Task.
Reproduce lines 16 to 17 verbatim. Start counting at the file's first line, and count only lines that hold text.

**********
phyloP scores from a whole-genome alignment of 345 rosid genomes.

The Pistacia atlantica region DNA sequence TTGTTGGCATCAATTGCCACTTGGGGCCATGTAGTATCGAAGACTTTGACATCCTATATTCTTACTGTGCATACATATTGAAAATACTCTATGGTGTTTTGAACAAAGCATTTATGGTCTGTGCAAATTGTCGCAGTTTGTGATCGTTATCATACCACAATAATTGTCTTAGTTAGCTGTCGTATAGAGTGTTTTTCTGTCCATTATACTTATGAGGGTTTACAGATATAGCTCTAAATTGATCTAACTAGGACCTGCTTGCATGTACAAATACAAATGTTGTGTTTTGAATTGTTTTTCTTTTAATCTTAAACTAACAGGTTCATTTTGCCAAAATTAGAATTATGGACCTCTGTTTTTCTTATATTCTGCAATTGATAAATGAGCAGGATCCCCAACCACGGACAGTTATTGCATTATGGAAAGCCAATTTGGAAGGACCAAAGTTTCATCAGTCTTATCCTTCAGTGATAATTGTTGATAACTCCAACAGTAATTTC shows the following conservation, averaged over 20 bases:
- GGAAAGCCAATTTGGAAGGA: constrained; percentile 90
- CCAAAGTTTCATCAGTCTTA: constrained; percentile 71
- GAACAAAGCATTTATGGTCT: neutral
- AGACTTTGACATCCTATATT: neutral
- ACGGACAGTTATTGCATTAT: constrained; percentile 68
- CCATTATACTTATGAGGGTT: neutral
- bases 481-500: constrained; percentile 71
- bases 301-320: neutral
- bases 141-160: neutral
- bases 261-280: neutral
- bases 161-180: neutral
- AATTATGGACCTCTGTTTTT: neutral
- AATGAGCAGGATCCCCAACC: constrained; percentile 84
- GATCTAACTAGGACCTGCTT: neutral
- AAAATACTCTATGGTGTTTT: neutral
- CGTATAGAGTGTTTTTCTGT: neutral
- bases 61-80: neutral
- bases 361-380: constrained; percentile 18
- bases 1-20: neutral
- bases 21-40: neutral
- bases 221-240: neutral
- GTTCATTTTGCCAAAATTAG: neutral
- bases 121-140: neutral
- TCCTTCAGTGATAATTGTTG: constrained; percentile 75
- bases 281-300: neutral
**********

- GATCTAACTAGGACCTGCTT: neutral
- AAAATACTCTATGGTGTTTT: neutral